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More Than a Haircut: Health Care Providers To Give Screenings at Local Barbershops and Beauty Salons


Seventh Annual “Take a Health Professional to the People Day” organized by Pitt’s Center for Minority Health

Regular visits to the doctor’s office are an important part of staying healthy, yet many people do not have a primary care physician with whom they can schedule routine checkups. To reach people who might not otherwise have routine access to health care providers, the GSPH’s Center for Minority Health (CMH) will present the seventh annual Take a Health Professional to the People Day™ from 10 a.m. to 4 p.m., Thursday, September 18 at nine local barbershops and beauty salons.

Activities will take place at the following locations:

The Natural Choice
111 Meyran Ave., Oakland

Mark Anthony Beauty Salon
311 S. Craig St., Oakland

Wade’s Barber Shop
7223 Kelly St., Homewood

Willie Tee’s Barber Shop
7205 Frankstown Road, Homewood

Ms. Ida’s Epiphany Barber Shop
822 Wood St., Wilkinsburg

A Second Glance Wellness Spa and Salon
215 N. Highland Ave., East Liberty

Bat’s Barber Shop
5911 Penn Ave., East Liberty

Hamm’s Barber Shop
2178 Centre Ave., Hill District

Big Tom’s Full Service Barber Shop
2042 Centre Ave., Hill District

Teams of volunteer physicians, nurses, public health educators, dentists and pharmacists from Pitt’s schools of the health sciences and Duquesne University School of Nursing as well as health advocates from across the city will travel to the East End, Hill District, and Oakland neighborhoods as part of CMH’s innovative community outreach effort to build trust, provide potentially life-saving information and health screenings needed to promote health and prevent disease in African-American communities.

The yearly event continues to provide a bridge for health professionals to engage the African-American community in screenings for diabetes, cancer, hypertension and HIV/AIDS, and educate community members about risk factors for chronic diseases. The program creates an opportunity for African-Americans with no medical home, or those who may be hesitant to visit the doctor’s office, to talk in the comfort of the local barbershop or beauty salon. In addition, many of the barbers and salon operators have been trained by CMH as lay health advocates and are certified by the American Red Cross in CPR and the use of automated external defibrillators (AED).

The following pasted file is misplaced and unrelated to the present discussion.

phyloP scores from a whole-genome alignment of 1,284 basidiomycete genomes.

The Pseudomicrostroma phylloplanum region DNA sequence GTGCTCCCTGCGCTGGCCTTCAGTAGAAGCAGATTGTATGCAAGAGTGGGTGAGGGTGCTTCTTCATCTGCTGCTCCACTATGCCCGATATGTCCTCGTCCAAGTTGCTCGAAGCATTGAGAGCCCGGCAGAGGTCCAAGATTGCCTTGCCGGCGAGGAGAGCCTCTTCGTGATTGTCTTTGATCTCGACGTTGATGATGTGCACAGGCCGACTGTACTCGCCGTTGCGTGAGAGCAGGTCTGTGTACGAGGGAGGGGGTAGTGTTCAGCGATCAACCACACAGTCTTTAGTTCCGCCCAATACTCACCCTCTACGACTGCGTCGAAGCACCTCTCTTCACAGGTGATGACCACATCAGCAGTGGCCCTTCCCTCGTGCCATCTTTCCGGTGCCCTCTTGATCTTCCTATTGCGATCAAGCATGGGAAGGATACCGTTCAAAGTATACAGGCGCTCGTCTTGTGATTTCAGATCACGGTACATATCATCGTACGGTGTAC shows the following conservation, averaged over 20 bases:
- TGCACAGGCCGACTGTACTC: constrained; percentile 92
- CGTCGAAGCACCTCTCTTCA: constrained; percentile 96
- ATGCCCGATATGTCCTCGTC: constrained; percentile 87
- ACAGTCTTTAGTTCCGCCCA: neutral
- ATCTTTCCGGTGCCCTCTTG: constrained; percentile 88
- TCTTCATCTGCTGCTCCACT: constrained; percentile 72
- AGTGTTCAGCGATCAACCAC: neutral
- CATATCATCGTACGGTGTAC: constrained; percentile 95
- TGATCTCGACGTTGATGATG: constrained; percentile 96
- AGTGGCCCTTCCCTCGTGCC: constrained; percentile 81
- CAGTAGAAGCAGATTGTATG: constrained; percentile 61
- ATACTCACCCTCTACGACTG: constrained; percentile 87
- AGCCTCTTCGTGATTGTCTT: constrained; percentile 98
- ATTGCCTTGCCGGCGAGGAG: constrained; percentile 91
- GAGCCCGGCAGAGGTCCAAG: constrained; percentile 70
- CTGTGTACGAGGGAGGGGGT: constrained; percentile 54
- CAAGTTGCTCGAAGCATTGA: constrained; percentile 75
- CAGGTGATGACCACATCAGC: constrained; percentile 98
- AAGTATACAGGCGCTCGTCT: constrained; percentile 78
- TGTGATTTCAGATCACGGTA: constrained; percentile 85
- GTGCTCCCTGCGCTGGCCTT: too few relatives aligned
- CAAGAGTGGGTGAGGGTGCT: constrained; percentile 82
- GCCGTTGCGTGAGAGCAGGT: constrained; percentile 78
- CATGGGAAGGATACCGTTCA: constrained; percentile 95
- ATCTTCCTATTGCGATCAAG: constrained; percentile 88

“We know more than ever about how to prevent and control chronic diseases that affect far too many African-Americans,” said Stephen B. Thomas, PhD, director, CMH and Philip Hallen Professor of Community Health and Social Justice at GSPH. “By focusing on neighborhoods in which access to care is a major issue, we hope to connect with people who need additional resources the most. The benefits come directly to the community participants and also to the health professionals who gain confidence in their ability to reach African-Americans at risk for preventable illness.”

Take a Health Professional to the People Day has succeeded in capturing the attention of the national medical community. For the second consecutive year, health professionals, scholars and researchers from the Mayo Clinic’s Urban Immersion program will partner with CMH in delivering the unique services offered that day.

Established in 1994 with a grant from the R.K. Mellon Foundation, CMH is committed to translating evidence-based research into community-based interventions and innovative outreach practices. CMH provides the infrastructure for addressing health issues among ethnic and racial minorities and other vulnerable and underserved populations. For more information, visit www.cmh.pitt.edu.

For additional information on Take a Health Professional to the People Day, contact the Center for Minority Health at 412-624-5665.



9/12/2008
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